Proctitis can be diagnosed using the following tests and procedures:

  • Physical examination: A healthcare provider will first interview you about your symptoms before performing a physical examination to check for proctitis (digital rectal exam and anoscopy). If proctitis seems likely, they will explore more to determine the type and possible source of the condition.
  • Blood tests: Proctitis can be caused by infections and other disorders that can be detected by a blood test. It may also be a sign of hemorrhage or an excess of white blood cells.
  • Stool test: A sample of your stool may be tested by a healthcare provider to check for signs of bleeding, infection, or an overabundance of white blood cells.
  • Rectal culture: Using a cotton swab, a healthcare provider will collect a sample from the inside of your rectum and place it in a culture to look for bacteria or viruses.
  • Flexible sigmoidoscopy: In this test, your healthcare provider looks at the rectum and the sigmoid, the last section of your colon, using a thin, flexible, lighted tube. If your colon is affected, you may have a gastrointestinal infection or inflammatory bowel disease. Your healthcare provider may also recommend biopsy—take tiny samples of tissue—during the process to be examined in a lab.
  • Colonoscopy: This enables your healthcare provider to see your entire colon through the use of a light-attached, thin, flexible tube. During this examination, your healthcare provider may also take a biopsy.
  • Tests for sexually transmitted infections: A sample of your rectum’s discharge or the urine-draining tube from your bladder (the urethra) is taken for these tests.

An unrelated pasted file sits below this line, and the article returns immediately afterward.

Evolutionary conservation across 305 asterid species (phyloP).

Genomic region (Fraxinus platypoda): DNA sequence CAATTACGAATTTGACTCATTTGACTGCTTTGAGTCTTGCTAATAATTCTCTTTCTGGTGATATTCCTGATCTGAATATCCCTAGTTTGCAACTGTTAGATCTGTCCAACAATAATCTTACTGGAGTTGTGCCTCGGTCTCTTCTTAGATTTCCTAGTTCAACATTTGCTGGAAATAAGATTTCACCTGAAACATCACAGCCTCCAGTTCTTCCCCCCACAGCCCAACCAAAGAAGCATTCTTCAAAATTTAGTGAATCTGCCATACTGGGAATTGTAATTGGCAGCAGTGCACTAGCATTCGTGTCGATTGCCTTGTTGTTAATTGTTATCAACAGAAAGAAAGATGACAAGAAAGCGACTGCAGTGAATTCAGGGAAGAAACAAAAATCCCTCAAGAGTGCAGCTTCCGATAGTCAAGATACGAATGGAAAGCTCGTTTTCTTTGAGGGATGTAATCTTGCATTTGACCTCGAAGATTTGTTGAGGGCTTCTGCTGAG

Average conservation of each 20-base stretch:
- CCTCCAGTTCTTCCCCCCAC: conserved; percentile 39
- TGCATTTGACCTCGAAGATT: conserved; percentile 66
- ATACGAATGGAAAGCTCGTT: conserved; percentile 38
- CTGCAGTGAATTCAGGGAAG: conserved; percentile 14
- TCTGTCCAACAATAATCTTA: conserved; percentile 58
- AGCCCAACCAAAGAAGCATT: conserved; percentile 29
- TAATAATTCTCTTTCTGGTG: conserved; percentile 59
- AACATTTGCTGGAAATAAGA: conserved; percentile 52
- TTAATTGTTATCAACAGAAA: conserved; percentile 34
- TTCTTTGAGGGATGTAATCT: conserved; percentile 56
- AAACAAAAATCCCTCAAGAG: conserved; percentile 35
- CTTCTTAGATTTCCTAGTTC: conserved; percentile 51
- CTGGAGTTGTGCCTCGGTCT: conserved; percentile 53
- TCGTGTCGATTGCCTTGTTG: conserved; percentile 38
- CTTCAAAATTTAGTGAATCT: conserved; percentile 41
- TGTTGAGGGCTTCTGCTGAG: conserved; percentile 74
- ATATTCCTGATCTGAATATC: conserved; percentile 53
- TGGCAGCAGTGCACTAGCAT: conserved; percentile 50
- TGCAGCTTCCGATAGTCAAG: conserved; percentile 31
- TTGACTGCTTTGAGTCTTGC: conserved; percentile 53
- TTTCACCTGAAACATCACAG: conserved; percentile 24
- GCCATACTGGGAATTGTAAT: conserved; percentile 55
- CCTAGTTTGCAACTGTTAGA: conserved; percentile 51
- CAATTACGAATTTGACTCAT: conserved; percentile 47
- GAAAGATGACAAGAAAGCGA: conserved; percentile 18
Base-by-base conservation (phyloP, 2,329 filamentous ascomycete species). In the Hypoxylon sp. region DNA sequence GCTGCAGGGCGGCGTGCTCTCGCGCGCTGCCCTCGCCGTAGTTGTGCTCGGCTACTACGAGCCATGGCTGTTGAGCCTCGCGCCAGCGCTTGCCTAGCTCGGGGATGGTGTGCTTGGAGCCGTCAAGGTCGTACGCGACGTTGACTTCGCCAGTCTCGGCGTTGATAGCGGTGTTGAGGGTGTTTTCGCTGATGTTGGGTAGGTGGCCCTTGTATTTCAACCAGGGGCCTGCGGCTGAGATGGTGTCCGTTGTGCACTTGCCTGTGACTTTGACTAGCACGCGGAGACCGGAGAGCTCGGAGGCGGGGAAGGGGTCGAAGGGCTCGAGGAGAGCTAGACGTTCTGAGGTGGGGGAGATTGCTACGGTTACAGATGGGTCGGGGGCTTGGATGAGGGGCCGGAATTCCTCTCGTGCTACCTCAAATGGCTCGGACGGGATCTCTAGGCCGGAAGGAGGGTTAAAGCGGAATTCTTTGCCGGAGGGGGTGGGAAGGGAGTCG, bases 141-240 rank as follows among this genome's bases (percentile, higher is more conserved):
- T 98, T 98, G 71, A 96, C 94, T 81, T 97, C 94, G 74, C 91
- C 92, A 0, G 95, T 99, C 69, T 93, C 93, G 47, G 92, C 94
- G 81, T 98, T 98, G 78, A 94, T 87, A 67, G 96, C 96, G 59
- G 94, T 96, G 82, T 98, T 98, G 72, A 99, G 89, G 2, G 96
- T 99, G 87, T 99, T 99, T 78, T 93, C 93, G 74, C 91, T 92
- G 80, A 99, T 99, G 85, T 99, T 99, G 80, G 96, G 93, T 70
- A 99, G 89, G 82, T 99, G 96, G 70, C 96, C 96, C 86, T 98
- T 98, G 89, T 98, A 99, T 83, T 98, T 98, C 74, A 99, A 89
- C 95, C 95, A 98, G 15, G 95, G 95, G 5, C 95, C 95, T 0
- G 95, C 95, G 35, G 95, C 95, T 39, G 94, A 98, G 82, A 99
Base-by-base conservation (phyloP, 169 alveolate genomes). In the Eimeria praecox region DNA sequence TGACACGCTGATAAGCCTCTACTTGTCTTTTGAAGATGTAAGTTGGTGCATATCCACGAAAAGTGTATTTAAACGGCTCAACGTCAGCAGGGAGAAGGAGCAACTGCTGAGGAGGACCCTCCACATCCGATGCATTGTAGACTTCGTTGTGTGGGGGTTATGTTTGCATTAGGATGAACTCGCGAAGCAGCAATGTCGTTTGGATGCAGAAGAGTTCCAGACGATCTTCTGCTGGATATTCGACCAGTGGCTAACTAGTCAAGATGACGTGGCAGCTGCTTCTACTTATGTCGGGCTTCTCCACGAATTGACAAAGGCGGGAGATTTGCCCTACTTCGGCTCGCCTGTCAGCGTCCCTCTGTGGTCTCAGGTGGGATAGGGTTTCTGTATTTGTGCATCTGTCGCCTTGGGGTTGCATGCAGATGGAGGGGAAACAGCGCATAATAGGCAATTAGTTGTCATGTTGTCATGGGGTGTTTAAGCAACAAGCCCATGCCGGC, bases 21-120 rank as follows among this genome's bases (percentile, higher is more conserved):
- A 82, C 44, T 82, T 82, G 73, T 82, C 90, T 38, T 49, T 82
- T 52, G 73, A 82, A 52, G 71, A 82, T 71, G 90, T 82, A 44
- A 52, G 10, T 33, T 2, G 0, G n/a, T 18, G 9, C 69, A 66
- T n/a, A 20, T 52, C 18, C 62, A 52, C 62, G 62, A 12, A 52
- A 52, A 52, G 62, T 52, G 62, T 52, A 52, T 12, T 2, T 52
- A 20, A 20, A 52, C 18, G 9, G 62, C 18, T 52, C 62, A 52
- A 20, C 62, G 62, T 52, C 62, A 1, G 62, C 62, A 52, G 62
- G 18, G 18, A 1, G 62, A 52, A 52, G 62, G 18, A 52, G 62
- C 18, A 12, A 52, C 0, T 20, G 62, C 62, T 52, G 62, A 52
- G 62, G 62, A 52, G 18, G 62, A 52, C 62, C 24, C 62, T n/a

The underlying cause of the inflammation determines how proctitis should be treated.
Your healthcare provider might suggest taking medicine to address your infection. Among the options are:

  • Antibiotics: For proctitis resulting from bacterial infections, your healthcare provider might recommend an antibiotic like doxycycline.
  • Antivirals: Your healthcare provider might recommend an antiviral medication like acyclovir for proctitis caused on by viral infections, such as the STD herpes virus.

In mild cases, treatment may not be necessary for radiation proctitis. However, in more severe instances where there is significant pain and hemorrhaging, medical attention is required. Your healthcare provider may recommend various treatments such as:

  • Medications: Medication is administered as an enema, suppository, or tablet. These consist of metronidazole, sulfasalazine, sucralfate, and mesalamine. These medications can lessen bleeding and help regulate inflammation.
  • Stool softeners and dilation: These could help in clearing intestinal blockages.
  • Damaged tissue: These methods reduce the bleeding abnormal tissue (ablation), which alleviates proctitis symptoms. Proctitis is treated with argon plasma coagulation (APC), cryoablation, electrocoagulation, and other ablation techniques.

The goal of treating proctitis associated with ulcerative colitis or Crohn’s disease is to lessen rectal inflammation. The following course of treatment includes:

  • Medications to control rectal inflammation: Patients with Crohn’s disease may receive corticosteroids such as prednisone or budesonide, along with anti-inflammatory drugs like mesalamine, which can be administered orally or as suppositories or enemas. For those experiencing frequent inflammation, immune-suppressive medications like infliximab or azathioprine may be necessary.
  • Surgery: If medication treatment proves ineffective in alleviating your symptoms, your healthcare provider may recommend surgical intervention to remove a damaged portion of your digestive system.